Patton said lobbyists and special interest groups are making money from incarceration, drug testing and other income streams that would take a hit with any form of legalisation. “We joked years ago about the average amount of money it would take to buy a person, because that’s the reality, but it’s a shame,” Patton said.
He added that drug laws are rooted in racism, and that he often represents people of colour who have been charged with possession of small amounts of cannabis.
“Obviously there is a disparity between minorities and the majority. I think that’s part and parcel of the War on Drugs. It’s really a war on people,” he said.
He believe the only way the law will change is if the people of Tennessee hold protests, such as a “smoke-out” at the state capitol. And he said he would represent anyone who participates and faces charges.
“People are making money and people don’t want to change. Change is too dangerous and scary for them,” Patton said. “There’s always people making money off of people going to jail. We just don’t want to change the system that we have here. Unfortunately, too few people care until it effects them.”
A meeting that changed minds
Meanwhile in Kentucky, Republican state representative Jason Nemes of Louisville was staunchly opposed to medical cannabis until he met a group of his constituents face-to-face. He admitted that before the meeting, he thought people who used cannabis were “unambitious”. He agreed to meet the group of medical cannabis advocates believing they would not change his mind.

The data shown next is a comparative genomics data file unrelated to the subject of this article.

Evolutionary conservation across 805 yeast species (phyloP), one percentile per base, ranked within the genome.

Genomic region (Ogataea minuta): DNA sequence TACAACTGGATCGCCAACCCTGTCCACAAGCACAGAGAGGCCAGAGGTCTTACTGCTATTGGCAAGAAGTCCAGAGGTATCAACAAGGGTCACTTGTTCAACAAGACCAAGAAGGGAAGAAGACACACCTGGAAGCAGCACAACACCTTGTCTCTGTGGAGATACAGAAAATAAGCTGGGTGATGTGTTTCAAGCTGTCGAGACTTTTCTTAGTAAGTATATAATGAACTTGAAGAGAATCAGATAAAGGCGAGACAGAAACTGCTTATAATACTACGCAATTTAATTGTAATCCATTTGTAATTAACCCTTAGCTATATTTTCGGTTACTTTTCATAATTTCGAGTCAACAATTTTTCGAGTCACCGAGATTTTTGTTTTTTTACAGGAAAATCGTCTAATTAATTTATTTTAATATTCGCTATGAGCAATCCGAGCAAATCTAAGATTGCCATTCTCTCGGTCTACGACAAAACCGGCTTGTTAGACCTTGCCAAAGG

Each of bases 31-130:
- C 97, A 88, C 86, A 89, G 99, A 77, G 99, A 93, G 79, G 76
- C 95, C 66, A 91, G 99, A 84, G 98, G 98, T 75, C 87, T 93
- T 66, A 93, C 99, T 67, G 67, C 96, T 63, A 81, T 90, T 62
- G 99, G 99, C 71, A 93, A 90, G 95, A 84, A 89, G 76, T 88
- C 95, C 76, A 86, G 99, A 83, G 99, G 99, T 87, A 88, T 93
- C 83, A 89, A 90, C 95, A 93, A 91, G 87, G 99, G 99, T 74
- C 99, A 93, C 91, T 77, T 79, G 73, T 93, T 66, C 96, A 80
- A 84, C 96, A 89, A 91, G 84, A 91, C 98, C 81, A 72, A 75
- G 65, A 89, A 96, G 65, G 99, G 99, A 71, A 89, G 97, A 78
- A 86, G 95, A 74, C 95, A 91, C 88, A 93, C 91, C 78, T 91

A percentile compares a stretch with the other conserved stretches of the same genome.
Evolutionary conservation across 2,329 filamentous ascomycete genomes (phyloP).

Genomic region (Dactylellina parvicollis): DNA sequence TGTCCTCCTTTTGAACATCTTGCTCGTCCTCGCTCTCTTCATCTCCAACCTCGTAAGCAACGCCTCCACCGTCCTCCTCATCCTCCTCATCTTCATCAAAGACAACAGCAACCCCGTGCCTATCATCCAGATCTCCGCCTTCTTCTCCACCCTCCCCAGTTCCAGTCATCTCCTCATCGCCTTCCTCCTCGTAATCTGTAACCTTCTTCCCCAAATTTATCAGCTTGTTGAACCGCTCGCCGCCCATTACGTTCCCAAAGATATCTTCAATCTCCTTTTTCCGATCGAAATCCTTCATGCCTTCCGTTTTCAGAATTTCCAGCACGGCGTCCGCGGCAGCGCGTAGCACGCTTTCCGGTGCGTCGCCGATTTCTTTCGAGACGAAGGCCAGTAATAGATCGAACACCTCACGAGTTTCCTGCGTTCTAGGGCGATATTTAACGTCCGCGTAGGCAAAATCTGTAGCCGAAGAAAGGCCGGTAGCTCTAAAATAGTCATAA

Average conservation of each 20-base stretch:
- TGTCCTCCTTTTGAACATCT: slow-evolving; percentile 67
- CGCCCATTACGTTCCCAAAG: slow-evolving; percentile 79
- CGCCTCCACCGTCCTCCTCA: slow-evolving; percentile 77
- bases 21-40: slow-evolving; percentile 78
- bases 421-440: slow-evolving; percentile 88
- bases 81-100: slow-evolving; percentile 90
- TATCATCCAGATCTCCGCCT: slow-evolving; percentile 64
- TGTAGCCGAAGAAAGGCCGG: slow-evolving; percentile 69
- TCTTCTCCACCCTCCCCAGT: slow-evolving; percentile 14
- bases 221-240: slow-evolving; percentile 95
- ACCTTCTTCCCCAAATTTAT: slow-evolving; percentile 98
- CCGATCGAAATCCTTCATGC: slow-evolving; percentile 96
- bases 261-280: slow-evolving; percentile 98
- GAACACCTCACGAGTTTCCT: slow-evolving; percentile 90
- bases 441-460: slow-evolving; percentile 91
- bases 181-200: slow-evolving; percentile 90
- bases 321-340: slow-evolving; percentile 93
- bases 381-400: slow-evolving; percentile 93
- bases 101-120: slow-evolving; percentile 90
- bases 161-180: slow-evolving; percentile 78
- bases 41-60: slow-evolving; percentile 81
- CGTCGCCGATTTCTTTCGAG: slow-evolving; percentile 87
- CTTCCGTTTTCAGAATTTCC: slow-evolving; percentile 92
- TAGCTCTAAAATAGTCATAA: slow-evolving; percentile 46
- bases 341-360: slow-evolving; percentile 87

“I’ll never forget it,” he said. “This mother leaned forward, grabbed my hand and said, ‘Jason, just listen for a minute’.”
The group of eight people explained the reasons cannabis was medically necessary for themselves or their loved ones. His opinion of the people who used medical cannabis changed with that meeting but he said he still needed to do more research himself. That research changed him from an opposing force to one of Kentucky’s strongest advocates.
“I support it because I understand it helps people. Full stop. There’s no question about it. No one disagrees with that. It helps people, period,” he told CBD-Intel.
Nemes had concerns that changing his position four years ago would hurt him politically but nonetheless pushed forward. He quickly realised the overwhelming public support for medical cannabis and said it has only increased. “There’s not an area or borough in Kentucky that doesn’t support it,” he said.